Tue. May 17th, 2022

It’s five days since Nova Scotia implemented its COVID-19 policy for vaccination against non-essential services, such as gyms, bars and restaurants.

Since Monday, people who want to eat at restaurants have been required to prove they have received two doses of a COVID-19 vaccine by showing a paper or digital mail plus their ID.

Portia Clark, host of CBC Radio’s Information tomorrow, spoke with Gordon Stewart, head of the Restaurant Association of Nova Scotia, last Friday about how restaurants are handling the new policy.

This discussion has been edited for length and clarity.

Gordon Stewart, pictured, is the head of the Restaurant Association of Nova Scotia. Stewart said the launch of the province’s policy against vaccination against restaurants in restaurants has gone smoothly so far. (Alexander Quon photo)

What have you generally heard from your membership?

In general, it went relatively smoothly. There are certainly many hiccups when we introduce something new like this to the sector, so there were some hiccups throughout the province.

We had people show up with their vaccination certificate but did not have identification because they assumed they did not need to have it, so that meant they were not allowed to be in the restaurant, which of course caused some frustration with some customers.

There are some issues still hanging out there and I expect they are likely to continue in the next week or so.

Have you heard anything about people showing up without proof of vaccination and insisting that they sit?

There have definitely been some of them. Some people were not aware of the rules at all, which is surprising. But again, they learn very quickly that they have to have it to get in.

One of the things that is different than when we were last limited more at restaurants [is] there are several sectors limited now, like major events like hockey matches and Wanderer Grounds and theaters – you need to have proof of vaccination plus your ID.

It makes a huge difference. Now more people are prepared for it.

I have heard of at least one case where the RCMP was to be called. How common has it been?

It is not common, but certainly we have had to have police and law enforcement to intervene. In some cases, some people would not leave, and in some cases, the restaurant did not take the proof of vaccination or ID, so there is a bit of trouble on both sides of the fence.

Can restaurants keep a list of their regular customers’ vaccination records so they don’t have to show proof every time?

Yes it is OK. It is reasonable that if you have regular good customers and you [check] them in terms of their proof of vaccination plus their id then you can keep a record of it. Afterwards, you accept the responsibility as owner or operator that they have already been tested before.

How have you, as the restaurant association, helped restaurants deal with the anxiety, but also the actual situations they may be confronted with?

It’s not easy when hiring waiters and waitresses – I do not suppose they are meant to be a bouncer or doorman – so it’s an extra effort on their part, and I think it’s stressful for them. It’s not easy for people to do. Some do it better than others, but that’s not why they were hired, so it’s very challenging.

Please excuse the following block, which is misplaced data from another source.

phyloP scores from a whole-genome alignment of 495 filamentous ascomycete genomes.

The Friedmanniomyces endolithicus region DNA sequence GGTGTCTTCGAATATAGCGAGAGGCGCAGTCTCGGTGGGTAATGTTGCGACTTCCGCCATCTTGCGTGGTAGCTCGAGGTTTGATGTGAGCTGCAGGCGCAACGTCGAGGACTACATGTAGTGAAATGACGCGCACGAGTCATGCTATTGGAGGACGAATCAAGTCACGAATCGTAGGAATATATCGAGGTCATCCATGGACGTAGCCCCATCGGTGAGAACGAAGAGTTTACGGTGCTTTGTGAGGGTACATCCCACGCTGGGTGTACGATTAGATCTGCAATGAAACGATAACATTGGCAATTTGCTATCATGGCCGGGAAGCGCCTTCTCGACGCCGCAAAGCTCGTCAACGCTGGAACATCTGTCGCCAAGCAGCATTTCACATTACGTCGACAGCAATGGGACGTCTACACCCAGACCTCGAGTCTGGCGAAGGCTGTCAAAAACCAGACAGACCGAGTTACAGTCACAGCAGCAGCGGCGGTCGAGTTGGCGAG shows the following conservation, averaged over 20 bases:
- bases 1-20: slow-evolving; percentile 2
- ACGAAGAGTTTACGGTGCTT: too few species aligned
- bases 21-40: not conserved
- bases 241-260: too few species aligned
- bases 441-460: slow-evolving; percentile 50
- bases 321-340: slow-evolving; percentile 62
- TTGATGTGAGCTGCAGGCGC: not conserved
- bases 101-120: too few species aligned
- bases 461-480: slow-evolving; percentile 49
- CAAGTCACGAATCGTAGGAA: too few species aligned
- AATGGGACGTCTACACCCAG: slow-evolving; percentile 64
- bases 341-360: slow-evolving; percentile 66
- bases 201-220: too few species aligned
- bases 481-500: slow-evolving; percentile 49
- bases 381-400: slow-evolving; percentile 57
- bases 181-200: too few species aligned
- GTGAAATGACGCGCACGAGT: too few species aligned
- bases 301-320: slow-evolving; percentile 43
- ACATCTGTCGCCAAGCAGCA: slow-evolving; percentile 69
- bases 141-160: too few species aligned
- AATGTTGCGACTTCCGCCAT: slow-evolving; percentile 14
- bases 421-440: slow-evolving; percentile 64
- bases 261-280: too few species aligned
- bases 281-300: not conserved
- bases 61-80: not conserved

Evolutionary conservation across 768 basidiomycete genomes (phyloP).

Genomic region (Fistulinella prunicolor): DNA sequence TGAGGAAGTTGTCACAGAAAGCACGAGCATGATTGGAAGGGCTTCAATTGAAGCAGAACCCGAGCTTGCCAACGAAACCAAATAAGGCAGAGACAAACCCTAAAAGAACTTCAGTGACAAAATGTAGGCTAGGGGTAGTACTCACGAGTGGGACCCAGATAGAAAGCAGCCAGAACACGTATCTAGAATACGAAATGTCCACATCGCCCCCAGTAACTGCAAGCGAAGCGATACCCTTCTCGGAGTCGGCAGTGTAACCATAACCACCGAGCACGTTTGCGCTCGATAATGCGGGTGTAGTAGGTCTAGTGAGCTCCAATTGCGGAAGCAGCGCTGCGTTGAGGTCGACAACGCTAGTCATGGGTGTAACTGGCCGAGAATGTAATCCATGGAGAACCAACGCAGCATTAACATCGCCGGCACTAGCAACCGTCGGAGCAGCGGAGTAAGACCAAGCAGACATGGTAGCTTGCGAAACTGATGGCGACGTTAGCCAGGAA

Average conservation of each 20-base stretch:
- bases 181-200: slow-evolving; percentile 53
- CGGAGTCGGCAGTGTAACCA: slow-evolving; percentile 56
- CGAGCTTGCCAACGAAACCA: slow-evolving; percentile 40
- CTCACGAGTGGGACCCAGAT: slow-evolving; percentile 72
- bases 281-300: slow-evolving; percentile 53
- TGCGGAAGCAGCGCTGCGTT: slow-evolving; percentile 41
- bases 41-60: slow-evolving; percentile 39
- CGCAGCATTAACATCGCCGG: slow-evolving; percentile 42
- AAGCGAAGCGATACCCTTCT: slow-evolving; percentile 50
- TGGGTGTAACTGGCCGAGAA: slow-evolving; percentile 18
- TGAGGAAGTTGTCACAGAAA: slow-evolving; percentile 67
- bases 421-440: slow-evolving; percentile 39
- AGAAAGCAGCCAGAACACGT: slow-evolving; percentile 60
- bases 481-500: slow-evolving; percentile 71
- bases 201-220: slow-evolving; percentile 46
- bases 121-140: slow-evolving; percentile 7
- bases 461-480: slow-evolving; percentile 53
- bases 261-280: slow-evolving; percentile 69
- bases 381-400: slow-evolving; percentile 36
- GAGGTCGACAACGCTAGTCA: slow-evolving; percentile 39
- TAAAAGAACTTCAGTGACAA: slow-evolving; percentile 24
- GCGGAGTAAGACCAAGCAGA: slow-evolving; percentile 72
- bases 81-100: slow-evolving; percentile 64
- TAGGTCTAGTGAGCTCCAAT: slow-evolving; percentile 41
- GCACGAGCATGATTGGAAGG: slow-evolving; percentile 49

There is a website [workers] can go to too hard customers, for bullying, something like that. We also strongly recommend that they do not engage at all. Like if someone does not want to show their vaccination or even some people who do not want to wear their mask, we say you should not interact with them, just turn around and call the police right away.

Informationsmorgen – NS8:20What does the province’s evidence of vaccination requirements look like in restaurants?

To eat out at a restaurant in Nova Scotia, you must show proof of having two doses of a COVID vaccine. Gordan Stewart, CEO of the Restaurant Association of Nova Scotia, tells us what he has heard from restaurants in terms of compliance, patronage and pushback. 8:20

All police departments and the various enforcement authorities are aware of these situations. A few fines have already been handed out, then [customers] will stay in line so they do not get the fine.

How useful is the information on this site regarding dealing with bullies in a restaurant or bar?

That’s pretty good. I believe that good common sense will serve you well too. The biggest thing is the confrontation – do not be in a state of confrontation. There is no value in that. It will not add any value to the situation.

It will only make it worse and it will resolve itself. It may take five minutes and maybe 15 minutes, but they do not get served so they will not stay there forever.

Something that may arise in that situation is that the people who work at the restaurant do not have to prove that they have been vaccinated. The guests do. Is it possibly a source of conflict?

It may be, but it is highly recommended. It is not mandatory to have a vaccine, but we ask for it [employees] have a test before going to the shift. No one should work at a restaurant in Nova Scotia that is either not fully vaccinated or tested before going on shifts.

Why do you not recommend to your membership that they make these COVID-19 vaccines mandatory for staff?

We recommend that no one works in a restaurant [unless they have been vaccinated] or have had the quick test.

What if you walk into a restaurant that you are not asked for your vaccination certificate or identification? What are you going to do about it?

Well, if you are a consumer, I think you should raise this issue. The fine for an operator who does not ask is around $ 7,500. It’s not something you want [not do].

It’s possible that someone might forget to do it, but I do not think it given the circumstances now. It is more likely that they would not do so and it is an offense under the Health Act right now.

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